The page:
Dutch courts agree to hear Brazil city quake claim
Dutch judges have agreed to hear a multi-million-euro compensation claim by residents of a Brazilian city against petrochemical giant Braskem, accused of causing earthquakes that forced thousands to abandon their homes.
The ruling by the Rotterdam District Court late Wednesday has paved the way for thousands of plaintiffs to sue Braskem for “hundreds of millions of euros” in damages in the northeastern city of Maceio, the plaintiff’s lawyers said on Thursday.
“The decision in essence was that all of the defences raised by the Braskem entities were rejected,” Marc Krestin of the Pogust Goodhead law firm said.
“This means that, at least on a prima facie basis, the Dutch judges will consider the claim by our clients,” he told AFP.
Eleven residents of Maceio, the capital of Brazil’s coastal Alagoas state, in November 2020 sued Braskem in the Netherlands as a result of the quakes which struck the city in 2018.
The tremors caused massive structural damage like fissures in walls and opened sinkholes, forcing tens of thousands of residents in the city’s Pinheiro district and four others to move.
Brazilian news reports say more than 50,000 people and 14,000 households were affected by the tremors, attributed to salt mining by Braskem which has been ongoing since the 1970s.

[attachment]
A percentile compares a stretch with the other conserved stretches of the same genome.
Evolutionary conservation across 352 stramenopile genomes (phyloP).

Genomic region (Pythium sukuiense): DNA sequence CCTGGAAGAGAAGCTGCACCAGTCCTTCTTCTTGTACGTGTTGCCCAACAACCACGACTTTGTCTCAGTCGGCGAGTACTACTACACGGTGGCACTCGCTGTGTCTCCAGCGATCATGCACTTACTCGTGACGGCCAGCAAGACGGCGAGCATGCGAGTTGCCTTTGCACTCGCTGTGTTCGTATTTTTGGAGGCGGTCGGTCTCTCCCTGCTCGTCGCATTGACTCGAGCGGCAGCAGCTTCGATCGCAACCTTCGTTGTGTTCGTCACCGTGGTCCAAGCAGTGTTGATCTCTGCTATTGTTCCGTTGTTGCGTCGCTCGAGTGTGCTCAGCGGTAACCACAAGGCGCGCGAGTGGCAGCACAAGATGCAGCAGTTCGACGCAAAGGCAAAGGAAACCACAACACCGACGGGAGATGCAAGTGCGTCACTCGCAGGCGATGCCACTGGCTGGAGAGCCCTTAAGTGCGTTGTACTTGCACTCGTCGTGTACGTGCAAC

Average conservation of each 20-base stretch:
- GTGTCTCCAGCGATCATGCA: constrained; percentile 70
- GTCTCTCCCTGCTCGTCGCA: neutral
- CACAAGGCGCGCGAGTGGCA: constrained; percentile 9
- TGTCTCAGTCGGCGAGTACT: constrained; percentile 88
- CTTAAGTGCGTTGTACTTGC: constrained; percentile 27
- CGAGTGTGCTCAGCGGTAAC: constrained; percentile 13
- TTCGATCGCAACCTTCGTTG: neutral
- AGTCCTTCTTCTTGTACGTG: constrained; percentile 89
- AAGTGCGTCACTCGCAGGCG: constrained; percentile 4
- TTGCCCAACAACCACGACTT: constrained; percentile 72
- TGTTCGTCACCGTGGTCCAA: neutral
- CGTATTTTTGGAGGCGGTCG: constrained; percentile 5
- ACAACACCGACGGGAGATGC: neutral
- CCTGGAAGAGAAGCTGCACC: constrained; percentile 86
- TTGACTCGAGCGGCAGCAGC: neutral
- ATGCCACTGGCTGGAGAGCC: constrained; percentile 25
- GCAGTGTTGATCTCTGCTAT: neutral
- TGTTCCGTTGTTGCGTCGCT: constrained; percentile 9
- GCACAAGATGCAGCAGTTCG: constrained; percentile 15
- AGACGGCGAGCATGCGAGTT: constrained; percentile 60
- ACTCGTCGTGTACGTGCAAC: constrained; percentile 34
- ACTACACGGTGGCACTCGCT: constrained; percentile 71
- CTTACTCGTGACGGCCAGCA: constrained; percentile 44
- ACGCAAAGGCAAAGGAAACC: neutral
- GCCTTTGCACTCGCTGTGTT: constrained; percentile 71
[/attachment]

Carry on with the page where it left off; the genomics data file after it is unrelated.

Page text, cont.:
“The area was virtually turned into a ghost town. Large parts of the city have been completely devastated,” Krestin said.
The residents in November 2020 lodged a case with the Dutch courts, saying the legal process had stalled in Brazil and a collective settlement scheme by Braskem fell far below expectations.
“The sorts of money they are offering victims… by far are insufficient to cover the damages that our clients and the victims in Maceio have suffered,” Krestin said.
The residents’ claim of liability rested on the fact that Braskem has three subsidiaries based at its European headquarters in Rotterdam.
Judges agreed they had jurisdiction to rule in a case involving the subsidiaries as well as parent company Braskem SA as their business was “inextricably linked.”
“Braskem SA could have reasonably foreseen that not only their (Dutch) entities but also the holding company could be brought before this court,” the judges said in their verdict of which AFP has a copy.
Braskem did not immediately respond to AFP’s request for comment, but Brazilian news reports quoted its lawyers in May as saying they have already paid out more than $400 million in compensation.